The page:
Infoscience

Journal article

Lifespan of Subcutaneous Glucose Sensors and their Performances During Dynamic Glycaemia Changes in Rats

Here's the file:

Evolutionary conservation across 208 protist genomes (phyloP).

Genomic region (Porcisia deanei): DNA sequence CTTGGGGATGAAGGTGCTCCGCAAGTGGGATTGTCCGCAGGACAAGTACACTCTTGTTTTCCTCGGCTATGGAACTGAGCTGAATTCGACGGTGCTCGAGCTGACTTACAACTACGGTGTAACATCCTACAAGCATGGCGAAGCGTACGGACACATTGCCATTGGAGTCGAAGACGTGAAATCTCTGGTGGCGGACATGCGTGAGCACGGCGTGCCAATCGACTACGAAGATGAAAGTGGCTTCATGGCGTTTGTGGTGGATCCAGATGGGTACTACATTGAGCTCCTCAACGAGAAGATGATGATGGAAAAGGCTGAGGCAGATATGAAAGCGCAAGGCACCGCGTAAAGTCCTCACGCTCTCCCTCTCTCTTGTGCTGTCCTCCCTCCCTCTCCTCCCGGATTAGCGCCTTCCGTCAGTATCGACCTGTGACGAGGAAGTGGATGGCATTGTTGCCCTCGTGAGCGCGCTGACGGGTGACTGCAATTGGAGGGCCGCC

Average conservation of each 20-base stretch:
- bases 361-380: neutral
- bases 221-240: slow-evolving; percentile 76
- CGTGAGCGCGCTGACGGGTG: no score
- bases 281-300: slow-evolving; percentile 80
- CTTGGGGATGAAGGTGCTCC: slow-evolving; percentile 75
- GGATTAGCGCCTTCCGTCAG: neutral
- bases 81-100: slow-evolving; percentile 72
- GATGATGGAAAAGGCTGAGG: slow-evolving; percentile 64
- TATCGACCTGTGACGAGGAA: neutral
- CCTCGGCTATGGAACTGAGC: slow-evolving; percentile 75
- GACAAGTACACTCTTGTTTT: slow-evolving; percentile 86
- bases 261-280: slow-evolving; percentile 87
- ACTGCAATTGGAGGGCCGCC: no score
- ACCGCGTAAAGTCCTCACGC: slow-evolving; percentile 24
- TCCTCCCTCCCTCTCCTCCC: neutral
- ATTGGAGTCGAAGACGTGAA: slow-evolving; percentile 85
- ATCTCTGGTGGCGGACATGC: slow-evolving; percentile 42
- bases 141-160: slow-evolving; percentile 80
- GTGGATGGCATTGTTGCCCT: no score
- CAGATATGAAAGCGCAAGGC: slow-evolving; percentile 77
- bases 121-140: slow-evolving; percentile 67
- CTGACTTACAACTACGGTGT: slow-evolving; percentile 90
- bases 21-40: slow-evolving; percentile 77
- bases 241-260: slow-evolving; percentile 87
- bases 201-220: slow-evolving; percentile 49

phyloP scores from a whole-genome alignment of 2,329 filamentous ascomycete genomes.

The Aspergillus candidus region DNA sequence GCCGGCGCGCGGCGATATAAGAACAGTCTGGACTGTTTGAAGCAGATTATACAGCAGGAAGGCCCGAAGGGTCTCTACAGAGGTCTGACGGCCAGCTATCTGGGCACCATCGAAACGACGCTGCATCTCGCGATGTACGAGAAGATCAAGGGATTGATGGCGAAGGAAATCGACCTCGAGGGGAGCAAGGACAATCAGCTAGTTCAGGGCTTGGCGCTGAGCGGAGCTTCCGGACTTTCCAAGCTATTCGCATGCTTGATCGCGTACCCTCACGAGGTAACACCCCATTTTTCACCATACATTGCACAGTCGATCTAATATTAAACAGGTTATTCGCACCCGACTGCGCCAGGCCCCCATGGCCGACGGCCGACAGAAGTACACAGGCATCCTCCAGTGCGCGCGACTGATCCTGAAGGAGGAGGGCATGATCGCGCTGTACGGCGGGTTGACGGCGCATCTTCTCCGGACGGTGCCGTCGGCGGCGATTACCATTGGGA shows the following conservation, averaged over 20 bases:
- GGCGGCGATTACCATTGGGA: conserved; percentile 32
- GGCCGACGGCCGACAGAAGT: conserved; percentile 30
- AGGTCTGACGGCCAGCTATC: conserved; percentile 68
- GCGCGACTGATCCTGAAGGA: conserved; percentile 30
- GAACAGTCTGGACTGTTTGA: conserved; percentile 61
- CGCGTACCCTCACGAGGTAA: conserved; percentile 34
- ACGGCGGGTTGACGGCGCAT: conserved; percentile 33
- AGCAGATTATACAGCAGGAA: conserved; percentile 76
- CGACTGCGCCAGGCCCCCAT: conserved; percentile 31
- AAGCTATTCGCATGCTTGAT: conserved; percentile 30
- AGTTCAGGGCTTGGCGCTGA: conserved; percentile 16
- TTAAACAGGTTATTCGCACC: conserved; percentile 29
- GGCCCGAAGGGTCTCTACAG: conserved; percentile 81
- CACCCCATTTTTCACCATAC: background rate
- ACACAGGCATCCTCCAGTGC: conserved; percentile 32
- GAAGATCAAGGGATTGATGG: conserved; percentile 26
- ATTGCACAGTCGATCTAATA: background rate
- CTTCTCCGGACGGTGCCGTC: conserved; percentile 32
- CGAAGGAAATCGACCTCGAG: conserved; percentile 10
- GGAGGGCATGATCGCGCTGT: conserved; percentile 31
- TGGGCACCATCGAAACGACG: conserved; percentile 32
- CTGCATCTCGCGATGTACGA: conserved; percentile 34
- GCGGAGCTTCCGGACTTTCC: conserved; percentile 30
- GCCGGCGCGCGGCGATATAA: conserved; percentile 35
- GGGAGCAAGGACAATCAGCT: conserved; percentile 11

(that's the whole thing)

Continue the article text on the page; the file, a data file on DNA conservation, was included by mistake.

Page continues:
Performances of a glucose sensor have been investigated during dynamic variations of plasma glucose levels. Subcutaneos glucose concentrations measured by the sensors were calculated by a one-point calibration, performed in basal conditions. A first group of sensors were chronically implanted in the subcutaneous tissue of normal rats. The animals were submitted to glucagon and insulin injection, in order to induce rapid modifications of their glycaemia. This test was repeated at different days after implantation in order to investigate the lifespan and the performance of the sensors. All the sensors were working 1 or 2 days after implantation, and 70% adequately responded to glycaemia variations at day 3 or 4. The quality of the sensors' performance remained constant as a function of the time. With a second group of sensors, we demonstrated that an efficient sterilization procedure did not alter the sensors' characteristics. At the day of implantation, the sterilized sensors' performance, during dynamic variations of plasma glucose levels, was closely similar to that of the non-sterilized sensors. The animals bearing the sterilized devices were rendered diabetic by steptozotocin (STZ) injection. Once the rats had developed a severe hyperglycaemia (1-3 days after STZ), they were injected with intravenous insulin. The subcutaneously implanted glucose sensors correctly followed the decline in plasma glucose levels. We therefore conclude that our sensor could represent a useful tool for short-term continuous blood monitoring. | Performances of a glucose sensor have been investigated during dynamic variations of plasma glucose levels. Subcutaneous glucose concentrations measured by the sensors were calculated by a one-point calibration, performed in basal conditions. A first group of sensors were chronically implanted in the subcutaneous tissue of normal rats. The animals were submitted to glucagon and insulin injection, in order to induce rapid modifications of their glycaemia. This test was repeated at different days after implantation in order to investigate the lifespan and the performance of the sensors. All the sensors were working 1 or 2 days after implantation, and 70% adequately responded to glycaemia variations at day 3 or 4. The quality of the sensor's performance remained constant as a function of the time. With a second group of sensors, we demonstrated that an efficient sterilization procedure did not alter the sensor's characteristics. At the day of implantation, the sterilized sensor's performance, during dynamic variations of plasma glucose levels, was closely similar to that of the non-sterlized sensors. The animals bearing the sterilized devices were rendered diabetic by steptozotocin (STZ) injection. Once the rats had developed a severe hyperglycaemia (1-3 days after STZ), they were injected with intravenous insulin. The subcutaneously implanted glucose sensors correctly followed the decline in plasma glucose levels. We therefore conclude that our sensor could represent a useful tool for short-term continuous blood monitoring.

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